Department of Psychology

Faculty Research: Developmental & Lifespan Psychology

Developmental psychology is the study of human and nonhuman development across the life span from conception to death. It is concerned with the development of individual, culturally-specific, and universal normal development with deviation from normal development that result in developmental exceptionalities and psychopathologies. Its goals include the description of development as a function of age and the explanation of changes with age, since age is itself a marker and not a causal variable.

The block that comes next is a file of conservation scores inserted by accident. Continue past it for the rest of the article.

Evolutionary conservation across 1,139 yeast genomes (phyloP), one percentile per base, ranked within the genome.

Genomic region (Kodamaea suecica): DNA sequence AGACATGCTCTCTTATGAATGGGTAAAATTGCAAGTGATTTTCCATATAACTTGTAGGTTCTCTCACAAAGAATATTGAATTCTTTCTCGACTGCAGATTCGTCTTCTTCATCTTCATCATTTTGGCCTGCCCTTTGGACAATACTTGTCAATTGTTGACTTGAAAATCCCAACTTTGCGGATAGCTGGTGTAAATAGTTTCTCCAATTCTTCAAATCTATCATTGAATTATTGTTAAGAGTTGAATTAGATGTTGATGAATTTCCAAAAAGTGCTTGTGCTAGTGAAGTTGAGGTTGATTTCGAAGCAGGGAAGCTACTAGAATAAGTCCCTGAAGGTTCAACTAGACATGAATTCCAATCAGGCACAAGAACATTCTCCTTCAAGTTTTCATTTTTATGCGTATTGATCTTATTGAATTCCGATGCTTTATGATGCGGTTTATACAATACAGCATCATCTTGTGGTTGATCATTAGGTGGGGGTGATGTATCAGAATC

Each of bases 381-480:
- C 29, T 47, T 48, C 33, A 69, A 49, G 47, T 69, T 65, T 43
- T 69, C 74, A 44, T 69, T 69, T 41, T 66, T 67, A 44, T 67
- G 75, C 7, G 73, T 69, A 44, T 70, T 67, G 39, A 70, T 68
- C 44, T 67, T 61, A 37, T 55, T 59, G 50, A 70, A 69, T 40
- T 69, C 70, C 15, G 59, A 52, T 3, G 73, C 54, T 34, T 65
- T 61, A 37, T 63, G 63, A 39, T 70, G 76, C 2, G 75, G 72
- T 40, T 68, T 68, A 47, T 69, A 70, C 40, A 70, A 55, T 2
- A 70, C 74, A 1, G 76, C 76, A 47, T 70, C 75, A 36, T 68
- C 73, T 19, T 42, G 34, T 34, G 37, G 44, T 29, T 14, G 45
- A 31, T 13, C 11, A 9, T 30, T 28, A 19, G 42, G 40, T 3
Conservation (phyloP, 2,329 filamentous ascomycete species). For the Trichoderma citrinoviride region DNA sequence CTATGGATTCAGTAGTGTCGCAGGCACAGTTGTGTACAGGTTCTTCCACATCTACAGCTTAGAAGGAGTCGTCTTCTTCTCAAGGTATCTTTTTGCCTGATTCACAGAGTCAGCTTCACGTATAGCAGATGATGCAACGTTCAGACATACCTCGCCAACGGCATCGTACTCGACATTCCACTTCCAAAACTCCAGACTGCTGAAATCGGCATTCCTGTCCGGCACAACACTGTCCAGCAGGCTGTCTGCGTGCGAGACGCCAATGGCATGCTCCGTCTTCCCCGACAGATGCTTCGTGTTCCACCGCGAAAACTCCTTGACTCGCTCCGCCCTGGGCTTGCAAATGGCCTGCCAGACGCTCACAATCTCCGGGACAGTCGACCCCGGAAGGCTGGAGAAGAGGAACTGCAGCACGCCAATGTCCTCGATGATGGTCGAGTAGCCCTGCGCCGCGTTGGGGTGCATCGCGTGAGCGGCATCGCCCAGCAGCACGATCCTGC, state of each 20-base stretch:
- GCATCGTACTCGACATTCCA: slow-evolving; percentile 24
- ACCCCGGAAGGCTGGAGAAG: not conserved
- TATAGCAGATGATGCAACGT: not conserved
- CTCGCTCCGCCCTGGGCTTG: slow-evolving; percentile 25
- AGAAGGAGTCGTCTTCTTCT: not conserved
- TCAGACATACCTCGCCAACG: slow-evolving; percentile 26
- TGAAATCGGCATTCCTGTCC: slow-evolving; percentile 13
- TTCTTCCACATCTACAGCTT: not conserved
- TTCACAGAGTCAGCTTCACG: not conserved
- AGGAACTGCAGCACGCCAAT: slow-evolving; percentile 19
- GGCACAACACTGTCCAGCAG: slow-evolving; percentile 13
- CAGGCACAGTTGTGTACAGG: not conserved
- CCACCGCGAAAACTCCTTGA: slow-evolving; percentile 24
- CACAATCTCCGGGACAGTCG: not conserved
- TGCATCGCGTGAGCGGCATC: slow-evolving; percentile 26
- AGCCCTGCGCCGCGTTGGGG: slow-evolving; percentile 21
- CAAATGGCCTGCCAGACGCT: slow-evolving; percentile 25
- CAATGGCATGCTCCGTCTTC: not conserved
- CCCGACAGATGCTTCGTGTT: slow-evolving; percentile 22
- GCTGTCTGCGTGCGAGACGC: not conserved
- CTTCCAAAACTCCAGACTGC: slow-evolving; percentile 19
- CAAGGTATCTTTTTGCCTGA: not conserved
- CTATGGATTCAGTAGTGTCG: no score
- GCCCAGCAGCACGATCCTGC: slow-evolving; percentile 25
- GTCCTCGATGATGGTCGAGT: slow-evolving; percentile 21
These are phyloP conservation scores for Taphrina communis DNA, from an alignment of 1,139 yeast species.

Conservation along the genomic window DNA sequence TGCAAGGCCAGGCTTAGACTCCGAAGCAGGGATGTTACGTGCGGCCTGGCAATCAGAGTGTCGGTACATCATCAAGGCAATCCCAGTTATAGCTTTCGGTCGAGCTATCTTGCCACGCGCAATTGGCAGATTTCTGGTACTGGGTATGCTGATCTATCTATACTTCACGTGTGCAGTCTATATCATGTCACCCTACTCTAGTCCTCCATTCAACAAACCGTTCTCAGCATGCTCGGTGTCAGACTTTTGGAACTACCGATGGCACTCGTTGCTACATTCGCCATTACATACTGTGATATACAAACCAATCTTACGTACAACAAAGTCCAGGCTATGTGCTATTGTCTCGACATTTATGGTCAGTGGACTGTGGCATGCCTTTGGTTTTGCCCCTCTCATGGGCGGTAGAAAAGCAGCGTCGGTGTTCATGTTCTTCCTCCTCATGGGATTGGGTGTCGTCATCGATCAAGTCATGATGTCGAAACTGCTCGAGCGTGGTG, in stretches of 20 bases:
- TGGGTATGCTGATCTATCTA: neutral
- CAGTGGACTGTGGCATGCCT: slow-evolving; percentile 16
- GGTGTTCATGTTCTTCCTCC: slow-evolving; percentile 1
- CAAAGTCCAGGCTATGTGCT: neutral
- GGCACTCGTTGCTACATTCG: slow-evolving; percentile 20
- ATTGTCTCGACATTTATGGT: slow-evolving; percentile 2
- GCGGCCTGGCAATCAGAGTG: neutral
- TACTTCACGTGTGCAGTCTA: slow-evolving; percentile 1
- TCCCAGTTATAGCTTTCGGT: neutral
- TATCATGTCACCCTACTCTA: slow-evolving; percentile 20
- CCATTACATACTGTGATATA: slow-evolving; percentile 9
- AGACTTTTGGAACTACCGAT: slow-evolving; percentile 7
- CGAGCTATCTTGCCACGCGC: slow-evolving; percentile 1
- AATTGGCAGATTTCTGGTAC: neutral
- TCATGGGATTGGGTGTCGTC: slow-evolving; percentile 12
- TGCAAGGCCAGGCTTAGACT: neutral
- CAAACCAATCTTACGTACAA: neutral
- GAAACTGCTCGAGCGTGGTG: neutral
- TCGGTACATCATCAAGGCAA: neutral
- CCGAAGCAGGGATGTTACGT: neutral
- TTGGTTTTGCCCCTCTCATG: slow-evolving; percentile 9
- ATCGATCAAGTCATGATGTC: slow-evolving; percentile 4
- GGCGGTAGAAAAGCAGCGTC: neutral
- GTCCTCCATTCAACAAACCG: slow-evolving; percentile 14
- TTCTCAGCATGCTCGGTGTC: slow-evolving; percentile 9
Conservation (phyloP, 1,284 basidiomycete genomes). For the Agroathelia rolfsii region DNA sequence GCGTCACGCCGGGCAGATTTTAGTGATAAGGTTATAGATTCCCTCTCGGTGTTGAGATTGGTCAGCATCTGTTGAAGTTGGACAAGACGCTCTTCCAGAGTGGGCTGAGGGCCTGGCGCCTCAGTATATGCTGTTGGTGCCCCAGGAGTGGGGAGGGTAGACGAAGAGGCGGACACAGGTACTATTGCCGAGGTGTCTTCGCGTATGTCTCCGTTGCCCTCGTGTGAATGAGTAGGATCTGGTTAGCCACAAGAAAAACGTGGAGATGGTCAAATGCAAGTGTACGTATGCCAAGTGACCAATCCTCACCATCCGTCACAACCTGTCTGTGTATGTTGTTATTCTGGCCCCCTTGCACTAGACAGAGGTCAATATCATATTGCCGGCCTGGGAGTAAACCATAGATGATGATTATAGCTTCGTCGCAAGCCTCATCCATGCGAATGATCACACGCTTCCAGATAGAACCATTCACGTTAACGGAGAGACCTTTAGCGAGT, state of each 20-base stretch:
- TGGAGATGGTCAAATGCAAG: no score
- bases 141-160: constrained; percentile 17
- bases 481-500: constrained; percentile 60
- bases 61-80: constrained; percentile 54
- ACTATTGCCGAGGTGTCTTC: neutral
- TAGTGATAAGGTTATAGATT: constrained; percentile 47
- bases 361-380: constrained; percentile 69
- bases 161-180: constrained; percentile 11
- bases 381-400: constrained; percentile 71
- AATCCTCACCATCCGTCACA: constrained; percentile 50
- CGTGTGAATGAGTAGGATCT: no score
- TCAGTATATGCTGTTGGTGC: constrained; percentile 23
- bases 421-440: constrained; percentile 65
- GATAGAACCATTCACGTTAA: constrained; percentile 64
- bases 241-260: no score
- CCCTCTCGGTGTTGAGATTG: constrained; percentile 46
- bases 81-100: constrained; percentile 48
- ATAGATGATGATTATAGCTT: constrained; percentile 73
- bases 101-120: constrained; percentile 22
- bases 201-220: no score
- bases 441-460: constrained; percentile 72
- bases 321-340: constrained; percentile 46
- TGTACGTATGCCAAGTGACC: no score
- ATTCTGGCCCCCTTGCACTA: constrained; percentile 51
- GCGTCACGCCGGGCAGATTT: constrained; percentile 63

Since developmental psychology deals with changes across the age span, it studies the increasing competence that occurs initially with age and the declines in function that may occur with later age. The changes observed include those in physical, motor, language, cognitive, and social behavior. It looks also at differences in development as a function of variables such as gender, socio-economic status, and cultural and subcultural groups. It looks for explanations for observed changes at all levels from biological to cultural.

Virtually from its inception, developmental psychology has combined scientific and applied perspectives that ultimately, its goals are not only to describe and explain development, but to determine and, where appropriate, implement changes in the environment that will optimize that development.

The following faculty members research this area of psychology. Please follow the links to their homepages.